We don’t have the answers those questions. My guess is no one found him, even if someone tried. To this day people are searching for the “real story” about Judas. Judas is still out there, it seems, wandering somewhere in the night, forsaken by every generation of disciples since that ancient Thursday, the night of the new commandment. Every time we gather for Communion, we commemorate Judas and his unforgivable behavior when we speak of the night when Jesus was betrayed. We speak of Judas’ betrayal, but we do not name him. We have not searched for him, and we have not found him. Judas’ place at Christ’s table remains empty. Continue reading →
I was about 10 years old, when I first encountered the 23rd psalm. I never went to church when I was a kid. Church simply was not part of my family’s life. But one summer, my brother and I were left in the care of my Mother’s aunt who lived down in the Adirondacks, and as a way of filling our days, Aunt Madge sent us to a local Vacation Bible School. I don’t remember much about the five days we spent attending Vacation Bible School. But, I do remember very well the glimpse of God that I encountered that week. To this day, I can still recite word for word just what I learned that week:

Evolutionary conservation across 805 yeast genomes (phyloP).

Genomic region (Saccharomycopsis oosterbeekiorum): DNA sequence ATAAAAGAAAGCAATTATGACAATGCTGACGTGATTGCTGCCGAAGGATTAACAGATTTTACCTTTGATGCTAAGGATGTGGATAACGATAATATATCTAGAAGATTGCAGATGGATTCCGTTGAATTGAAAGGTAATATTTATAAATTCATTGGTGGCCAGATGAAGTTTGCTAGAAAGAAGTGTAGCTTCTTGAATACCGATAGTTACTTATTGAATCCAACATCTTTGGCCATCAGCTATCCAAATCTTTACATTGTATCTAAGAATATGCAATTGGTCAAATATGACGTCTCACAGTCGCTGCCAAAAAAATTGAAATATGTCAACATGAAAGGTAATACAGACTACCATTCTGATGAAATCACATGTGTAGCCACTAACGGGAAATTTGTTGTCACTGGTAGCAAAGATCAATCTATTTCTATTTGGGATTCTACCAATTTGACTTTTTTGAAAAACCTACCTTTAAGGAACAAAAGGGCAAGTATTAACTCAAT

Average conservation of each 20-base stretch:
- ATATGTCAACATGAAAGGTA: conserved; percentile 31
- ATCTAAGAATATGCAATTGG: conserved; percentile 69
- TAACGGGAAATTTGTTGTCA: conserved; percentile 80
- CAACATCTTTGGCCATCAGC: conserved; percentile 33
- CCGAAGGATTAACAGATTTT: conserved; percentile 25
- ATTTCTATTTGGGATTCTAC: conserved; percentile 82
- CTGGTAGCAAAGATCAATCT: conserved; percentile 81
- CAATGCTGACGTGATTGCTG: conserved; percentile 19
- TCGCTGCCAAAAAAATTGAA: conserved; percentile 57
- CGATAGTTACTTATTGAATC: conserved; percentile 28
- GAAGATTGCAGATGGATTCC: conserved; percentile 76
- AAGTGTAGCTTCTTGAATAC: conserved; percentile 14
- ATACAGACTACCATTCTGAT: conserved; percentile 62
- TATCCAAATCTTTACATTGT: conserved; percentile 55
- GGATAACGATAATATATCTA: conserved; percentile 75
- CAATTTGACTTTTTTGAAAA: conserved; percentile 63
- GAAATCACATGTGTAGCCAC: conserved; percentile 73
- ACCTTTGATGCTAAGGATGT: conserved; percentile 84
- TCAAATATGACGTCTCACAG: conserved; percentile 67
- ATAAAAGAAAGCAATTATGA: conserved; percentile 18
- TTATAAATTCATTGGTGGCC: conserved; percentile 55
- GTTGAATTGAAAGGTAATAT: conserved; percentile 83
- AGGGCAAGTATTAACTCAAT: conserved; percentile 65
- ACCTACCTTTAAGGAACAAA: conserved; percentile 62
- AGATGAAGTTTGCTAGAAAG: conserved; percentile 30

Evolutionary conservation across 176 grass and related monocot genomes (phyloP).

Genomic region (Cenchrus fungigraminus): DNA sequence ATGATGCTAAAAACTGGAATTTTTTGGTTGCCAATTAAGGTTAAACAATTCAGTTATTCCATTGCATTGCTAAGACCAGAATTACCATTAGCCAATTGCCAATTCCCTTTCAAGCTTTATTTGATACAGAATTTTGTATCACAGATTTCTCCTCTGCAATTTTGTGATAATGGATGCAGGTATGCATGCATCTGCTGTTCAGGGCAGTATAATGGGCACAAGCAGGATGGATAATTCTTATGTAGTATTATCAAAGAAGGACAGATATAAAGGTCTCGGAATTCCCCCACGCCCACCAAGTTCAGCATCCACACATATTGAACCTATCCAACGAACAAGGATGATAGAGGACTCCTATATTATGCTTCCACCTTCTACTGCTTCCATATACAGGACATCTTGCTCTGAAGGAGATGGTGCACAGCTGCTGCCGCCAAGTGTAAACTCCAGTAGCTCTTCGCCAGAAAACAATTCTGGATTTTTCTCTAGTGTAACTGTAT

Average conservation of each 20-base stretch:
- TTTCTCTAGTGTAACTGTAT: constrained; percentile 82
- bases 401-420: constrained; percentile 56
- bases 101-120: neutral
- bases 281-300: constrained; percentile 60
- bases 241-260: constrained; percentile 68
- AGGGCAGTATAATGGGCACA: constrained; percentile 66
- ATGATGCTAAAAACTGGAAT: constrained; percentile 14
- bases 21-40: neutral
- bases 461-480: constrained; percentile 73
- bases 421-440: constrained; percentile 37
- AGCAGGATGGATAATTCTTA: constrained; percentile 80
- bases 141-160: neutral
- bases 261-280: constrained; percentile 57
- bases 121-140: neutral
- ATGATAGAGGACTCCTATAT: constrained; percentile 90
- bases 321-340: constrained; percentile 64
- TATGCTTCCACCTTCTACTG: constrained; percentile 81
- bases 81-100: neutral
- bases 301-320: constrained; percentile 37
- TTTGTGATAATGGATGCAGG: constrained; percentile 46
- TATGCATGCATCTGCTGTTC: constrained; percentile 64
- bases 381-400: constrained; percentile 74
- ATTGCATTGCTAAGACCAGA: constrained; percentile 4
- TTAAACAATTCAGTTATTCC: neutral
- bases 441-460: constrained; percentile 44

The Lord is my shepherd; I shall not want.
He maketh me to lie down in green pastures: he leadeth me beside the still waters.
He restoreth my soul:
He leadeth me in the paths of righteousness for his name’s sake.
Yea, though I walk through the valley of the shadow of death, I will fear no evil:
for thou art with me; thy rod and thy staff they comfort me.
Thou preparest a table before me in the presence of mine enemies: thou anointest my head with oil; my cup runneth over.
Surely goodness and mercy shall follow me all the days of my life: and I will dwell in the house of the Lord forever.